Albert WeinThe Cello Player (Tribute to Pablo Casals), 1956Bronze with a green patina19 1/4 H x 5 1/8 W x 5 1/2 D inchesFirst in an edition of 9Inscribed: WEIN; numbered: 1/9; foundry mark: Fonderia Luigi Tommasi
Albert WeinArcadian Idyll, 1948Bronze with a greenish brown patina and gilding46 1/2 H x 20 W inchesThird in an edition of 12Inscribed: WEIN; number 3/12 stamped on base
Albert WeinDancing Girl, 1947-48Bronze15 H x 5 W inches
Albert WeinDemeter, 1947Bronze with a bluish-green patina
Mounted on a turned Black Marble base26 H x 11 W x 11 D inchesFirst in an edition of 12Signed and dated: WEIN sc 1947; numbered: 1/12; stamped: TX (Tallix foundry mark)
Albert WeinPrometheus, 1947Bronze with a brown patina and gilt highlights
Mounted on a Green Marble base12 1/2 H x 3 1/2 W x 6 1/2 D inchesFourth in an edition of 12Signed & dated: WEIN 1947; inscribed: 1991 copyright 1987 JP; stamped: TX; numbered 4/12
Albert Wein believed that "every good work of art is a good abstract composition" or could at least be represented by one. That the subject, devoid of details, and pared down to only what is necessary to convey the "essence" of the composition is what really mattered in a truly great work of art according to this recipient of the coveted Prix de Rome and participant in the "watershed" exhibition, American Sculpture in 1951 at the Metropolitan Museum of Art, considered by many to be one of the most important early exhibitions of modernist sculpture in America.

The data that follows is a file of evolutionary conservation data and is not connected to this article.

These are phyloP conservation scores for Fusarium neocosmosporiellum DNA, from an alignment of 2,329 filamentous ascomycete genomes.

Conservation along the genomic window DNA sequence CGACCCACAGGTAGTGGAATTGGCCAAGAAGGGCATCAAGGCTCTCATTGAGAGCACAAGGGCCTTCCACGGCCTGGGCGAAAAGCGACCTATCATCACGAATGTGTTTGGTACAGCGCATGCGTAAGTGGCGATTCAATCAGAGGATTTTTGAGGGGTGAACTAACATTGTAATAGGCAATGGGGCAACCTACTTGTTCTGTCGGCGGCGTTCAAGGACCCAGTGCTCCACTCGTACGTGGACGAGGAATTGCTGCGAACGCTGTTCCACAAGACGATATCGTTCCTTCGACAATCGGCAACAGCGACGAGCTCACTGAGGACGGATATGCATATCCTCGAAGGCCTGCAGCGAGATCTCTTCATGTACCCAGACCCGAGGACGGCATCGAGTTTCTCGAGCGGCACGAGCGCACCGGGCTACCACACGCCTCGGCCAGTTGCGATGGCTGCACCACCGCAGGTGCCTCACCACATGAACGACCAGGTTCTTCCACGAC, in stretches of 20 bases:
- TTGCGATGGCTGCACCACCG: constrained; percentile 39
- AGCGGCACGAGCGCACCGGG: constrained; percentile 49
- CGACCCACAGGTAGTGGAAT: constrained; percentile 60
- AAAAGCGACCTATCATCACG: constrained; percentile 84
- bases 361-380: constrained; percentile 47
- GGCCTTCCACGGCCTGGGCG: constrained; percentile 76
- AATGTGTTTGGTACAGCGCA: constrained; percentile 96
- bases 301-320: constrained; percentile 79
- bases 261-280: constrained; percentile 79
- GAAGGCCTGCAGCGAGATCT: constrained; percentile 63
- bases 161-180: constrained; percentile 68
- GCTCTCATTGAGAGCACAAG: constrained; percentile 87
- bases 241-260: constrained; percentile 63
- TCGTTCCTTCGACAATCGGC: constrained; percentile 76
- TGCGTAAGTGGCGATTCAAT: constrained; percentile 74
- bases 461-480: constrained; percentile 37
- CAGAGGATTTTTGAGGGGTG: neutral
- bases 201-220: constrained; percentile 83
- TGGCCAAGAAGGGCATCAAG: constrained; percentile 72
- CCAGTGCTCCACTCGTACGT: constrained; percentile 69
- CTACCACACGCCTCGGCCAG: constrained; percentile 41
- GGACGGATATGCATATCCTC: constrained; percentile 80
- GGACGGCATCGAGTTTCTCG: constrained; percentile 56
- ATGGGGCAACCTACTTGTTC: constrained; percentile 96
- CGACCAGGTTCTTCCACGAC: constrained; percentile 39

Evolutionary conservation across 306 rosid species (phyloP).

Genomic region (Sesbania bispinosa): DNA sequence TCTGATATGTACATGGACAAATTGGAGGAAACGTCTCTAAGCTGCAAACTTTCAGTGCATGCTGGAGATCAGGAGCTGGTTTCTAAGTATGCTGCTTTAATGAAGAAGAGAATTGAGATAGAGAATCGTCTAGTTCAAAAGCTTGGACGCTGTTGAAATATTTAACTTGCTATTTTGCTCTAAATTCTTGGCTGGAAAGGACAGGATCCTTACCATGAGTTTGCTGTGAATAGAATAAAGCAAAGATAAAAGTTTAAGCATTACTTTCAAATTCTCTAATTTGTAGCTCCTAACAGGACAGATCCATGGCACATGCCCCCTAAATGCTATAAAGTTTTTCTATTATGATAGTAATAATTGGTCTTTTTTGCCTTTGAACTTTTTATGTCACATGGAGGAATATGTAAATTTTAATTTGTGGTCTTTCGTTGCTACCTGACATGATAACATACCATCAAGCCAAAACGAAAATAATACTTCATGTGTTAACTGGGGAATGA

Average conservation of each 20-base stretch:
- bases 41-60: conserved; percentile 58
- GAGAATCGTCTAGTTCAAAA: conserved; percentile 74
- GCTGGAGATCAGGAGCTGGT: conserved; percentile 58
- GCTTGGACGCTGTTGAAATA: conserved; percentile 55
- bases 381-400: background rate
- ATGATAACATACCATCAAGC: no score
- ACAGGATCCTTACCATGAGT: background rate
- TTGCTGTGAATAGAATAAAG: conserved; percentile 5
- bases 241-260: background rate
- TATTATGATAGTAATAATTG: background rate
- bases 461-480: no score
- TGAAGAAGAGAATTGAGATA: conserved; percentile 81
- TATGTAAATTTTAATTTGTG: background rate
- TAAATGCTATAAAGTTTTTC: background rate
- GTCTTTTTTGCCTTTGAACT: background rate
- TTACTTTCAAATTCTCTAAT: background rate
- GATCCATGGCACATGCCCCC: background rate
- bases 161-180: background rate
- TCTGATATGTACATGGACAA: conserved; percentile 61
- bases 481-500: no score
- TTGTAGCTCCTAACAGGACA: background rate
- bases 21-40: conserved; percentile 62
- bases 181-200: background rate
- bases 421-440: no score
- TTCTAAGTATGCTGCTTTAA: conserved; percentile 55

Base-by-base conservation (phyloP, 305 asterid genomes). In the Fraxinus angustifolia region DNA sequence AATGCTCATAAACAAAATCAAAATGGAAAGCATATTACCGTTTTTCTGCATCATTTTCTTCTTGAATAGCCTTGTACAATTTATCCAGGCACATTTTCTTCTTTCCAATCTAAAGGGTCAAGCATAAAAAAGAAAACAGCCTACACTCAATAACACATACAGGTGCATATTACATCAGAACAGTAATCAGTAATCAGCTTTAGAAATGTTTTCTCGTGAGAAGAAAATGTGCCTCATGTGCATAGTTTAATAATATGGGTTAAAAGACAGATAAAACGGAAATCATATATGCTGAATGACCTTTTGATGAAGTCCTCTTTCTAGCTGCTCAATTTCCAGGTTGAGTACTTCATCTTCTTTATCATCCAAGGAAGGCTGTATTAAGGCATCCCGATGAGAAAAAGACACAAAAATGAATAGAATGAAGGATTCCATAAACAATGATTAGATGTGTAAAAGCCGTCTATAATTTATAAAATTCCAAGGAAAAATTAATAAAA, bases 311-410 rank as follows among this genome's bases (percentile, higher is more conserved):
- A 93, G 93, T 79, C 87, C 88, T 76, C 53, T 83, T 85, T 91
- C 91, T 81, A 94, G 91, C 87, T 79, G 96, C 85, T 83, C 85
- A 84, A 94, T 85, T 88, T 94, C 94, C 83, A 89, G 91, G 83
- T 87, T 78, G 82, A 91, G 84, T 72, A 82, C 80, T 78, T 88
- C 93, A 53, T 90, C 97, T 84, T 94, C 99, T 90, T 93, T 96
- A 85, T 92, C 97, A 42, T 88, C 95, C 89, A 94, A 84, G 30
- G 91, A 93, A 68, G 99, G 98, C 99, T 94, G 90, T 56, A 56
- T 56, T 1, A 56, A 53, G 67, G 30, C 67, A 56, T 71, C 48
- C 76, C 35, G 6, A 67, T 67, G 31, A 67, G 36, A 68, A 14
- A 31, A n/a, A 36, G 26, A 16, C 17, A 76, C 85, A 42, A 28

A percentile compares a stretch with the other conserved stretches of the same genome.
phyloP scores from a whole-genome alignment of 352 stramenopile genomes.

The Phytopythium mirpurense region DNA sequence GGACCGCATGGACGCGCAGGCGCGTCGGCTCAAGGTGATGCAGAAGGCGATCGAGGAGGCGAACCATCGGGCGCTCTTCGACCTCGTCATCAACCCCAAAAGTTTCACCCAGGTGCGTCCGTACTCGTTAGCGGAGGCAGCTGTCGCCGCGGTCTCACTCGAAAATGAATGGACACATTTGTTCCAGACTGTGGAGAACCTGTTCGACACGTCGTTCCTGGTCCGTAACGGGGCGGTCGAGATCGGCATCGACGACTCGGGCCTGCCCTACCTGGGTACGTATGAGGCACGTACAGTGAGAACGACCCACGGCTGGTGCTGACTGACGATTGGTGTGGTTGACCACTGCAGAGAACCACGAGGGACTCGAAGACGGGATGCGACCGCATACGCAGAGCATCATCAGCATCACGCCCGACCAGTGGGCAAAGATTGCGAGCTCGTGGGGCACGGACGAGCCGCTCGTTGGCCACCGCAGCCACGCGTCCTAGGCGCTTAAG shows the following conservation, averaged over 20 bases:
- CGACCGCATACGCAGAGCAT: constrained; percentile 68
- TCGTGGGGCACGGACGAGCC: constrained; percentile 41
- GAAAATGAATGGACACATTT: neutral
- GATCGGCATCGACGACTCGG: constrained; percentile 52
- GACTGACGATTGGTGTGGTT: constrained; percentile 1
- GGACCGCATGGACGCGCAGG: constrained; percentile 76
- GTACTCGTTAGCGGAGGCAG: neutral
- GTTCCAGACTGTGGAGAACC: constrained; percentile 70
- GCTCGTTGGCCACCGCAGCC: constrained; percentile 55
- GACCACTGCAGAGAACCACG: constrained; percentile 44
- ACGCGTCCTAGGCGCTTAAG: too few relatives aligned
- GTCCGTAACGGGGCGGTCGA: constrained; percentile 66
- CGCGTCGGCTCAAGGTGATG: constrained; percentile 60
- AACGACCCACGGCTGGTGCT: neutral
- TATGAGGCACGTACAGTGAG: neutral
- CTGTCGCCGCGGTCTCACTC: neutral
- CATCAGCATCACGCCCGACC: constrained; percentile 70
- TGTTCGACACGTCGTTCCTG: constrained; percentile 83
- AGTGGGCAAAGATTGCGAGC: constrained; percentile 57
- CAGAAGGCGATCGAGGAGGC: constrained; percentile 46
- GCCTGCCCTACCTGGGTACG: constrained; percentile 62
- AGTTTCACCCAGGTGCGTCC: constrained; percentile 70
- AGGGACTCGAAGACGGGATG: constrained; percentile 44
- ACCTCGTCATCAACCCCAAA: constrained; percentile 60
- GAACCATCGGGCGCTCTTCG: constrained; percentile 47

Albert Wein was an artist of innate talent. Sculpture was a great focus in his career but it is evident that he could apply his hand to any art form and exhibit a facile mastery of the medium. He had a wonderful ability with line and was a beautiful draftsman. In the 1950s and 1960s Albert produced quite a body of canvases and works on paper, all in the avant-garde abstract manner that prevailed at that time. Whether it was abstract sculpture or abstract painting, Albert’s subject matter and approach was never on the superficial side.